param_1 and param_2 are once again the pointer and floor_num, based on the code the variables used for param_3 and param_4 are pos_x and _y adjusted in various ways. But most importantly the >> 7 on the line above the function call shows that they are in the form of tile coordinates. As tile coordinates are coordinate >> 7 or alternatively coordinate / 128 . Let’s rename these parameters in renderlist_add_object and look at the code again.

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// The 0x5548, 0x552c, 0x5530 were all interpreted as labels for some reason, I reformatted them here
param_5 = tile_x + param_5;
if (tile_x < param_5) {
    _tile_x = tile_x;
    do {
        _tile_y = tile_y;
        if (tile_y < tile_y + param_6) {
            do {
                if ((_tile_x < 0) || (_tile_y < 0)) {
                    return 0;
                }
                if (*(int *)(0x552c + param_1) <= _tile_x) {
                    return 0;
                }
                if (*(int *)(0x5530 + param_1) <= _tile_y) {
                    return 0;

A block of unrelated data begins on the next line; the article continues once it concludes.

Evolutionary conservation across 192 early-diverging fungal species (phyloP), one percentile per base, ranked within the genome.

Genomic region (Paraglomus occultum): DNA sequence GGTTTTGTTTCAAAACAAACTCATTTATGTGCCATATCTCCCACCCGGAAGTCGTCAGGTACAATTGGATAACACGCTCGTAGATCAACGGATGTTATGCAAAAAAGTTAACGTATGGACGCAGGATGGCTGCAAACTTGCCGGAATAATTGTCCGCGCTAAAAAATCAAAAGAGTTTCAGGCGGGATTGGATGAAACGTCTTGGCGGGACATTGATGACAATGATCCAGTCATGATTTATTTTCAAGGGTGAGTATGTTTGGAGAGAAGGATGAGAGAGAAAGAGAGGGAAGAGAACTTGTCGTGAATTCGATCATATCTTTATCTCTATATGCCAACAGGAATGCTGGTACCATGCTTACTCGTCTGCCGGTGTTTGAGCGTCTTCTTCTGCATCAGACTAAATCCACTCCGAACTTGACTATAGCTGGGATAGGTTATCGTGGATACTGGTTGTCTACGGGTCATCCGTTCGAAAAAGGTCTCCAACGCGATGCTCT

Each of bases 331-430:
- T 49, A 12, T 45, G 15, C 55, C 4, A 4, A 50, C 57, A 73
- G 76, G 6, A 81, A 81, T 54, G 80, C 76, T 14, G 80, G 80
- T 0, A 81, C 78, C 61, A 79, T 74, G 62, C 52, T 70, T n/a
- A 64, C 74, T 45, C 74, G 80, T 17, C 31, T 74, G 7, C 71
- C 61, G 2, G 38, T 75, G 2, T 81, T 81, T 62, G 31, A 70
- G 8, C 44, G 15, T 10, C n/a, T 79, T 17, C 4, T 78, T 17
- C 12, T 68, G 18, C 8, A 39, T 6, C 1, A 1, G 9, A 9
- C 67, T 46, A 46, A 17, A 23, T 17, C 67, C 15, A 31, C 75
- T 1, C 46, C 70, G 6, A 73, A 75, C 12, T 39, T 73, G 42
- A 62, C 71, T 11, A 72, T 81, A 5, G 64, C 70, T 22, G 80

}
                lVar7 = *(longlong *)
                    (*(longlong *)(0x5548 + param_1) + 8 +
                     (longlong)
                     ((*(int *)(0x552c + param_1) * floor_num + _tile_x) *
                      *(int *)(0x5530 + param_1) + _tile_y) * 0x10);
                if ((lVar7 != 0) && (4 < *(int *)(lVar7 + 0x98))) {
                    return 0;
                }
                _tile_y = _tile_y + 1;
            } while (_tile_y < tile_y + param_6);
        }
        _tile_x = _tile_x + 1;
    } while (_tile_x < param_5);
}

The code may look like C-style variable cast hell, but what jumps out are the parts like this: param_1 + 0xXXXX so let’s look at ReClass now to see what’s in those locations.

param_1 + 5518 Data from param_1 + 5518 in ReClass

So then, param_1 + 0x552C is 104, which is likely the currently loaded areas X dimension and param_1 + 0x5530 is 104 and Y dimension respectively, similar how the ground item array was sized 104*104*floor_count in the last part. I’ll also make a guess about param_1 + 0x5528 being the max floor count but for that I have no idea how valid my guess is, but it seems about right.

param_1 + 0x5548 seems to contain an array of pointers though. I’ve seen enough OSRS pointer arrays to know what all this means, we’ve got another 104 * 104 * floor_count array of pointer[2]’s on our hands.

It’s time for some ReClass work, set the type the pointer is pointing at to be an Array by clicking the blue arrows next to the variable name, then set the Array to be an array of Class instance by clicking the blue arrows, add 8 bytes to the new class and convert the nodes to be pointers. Then set the array size to [10816] by changing the number in the square brackets. You should hopefully get something like this: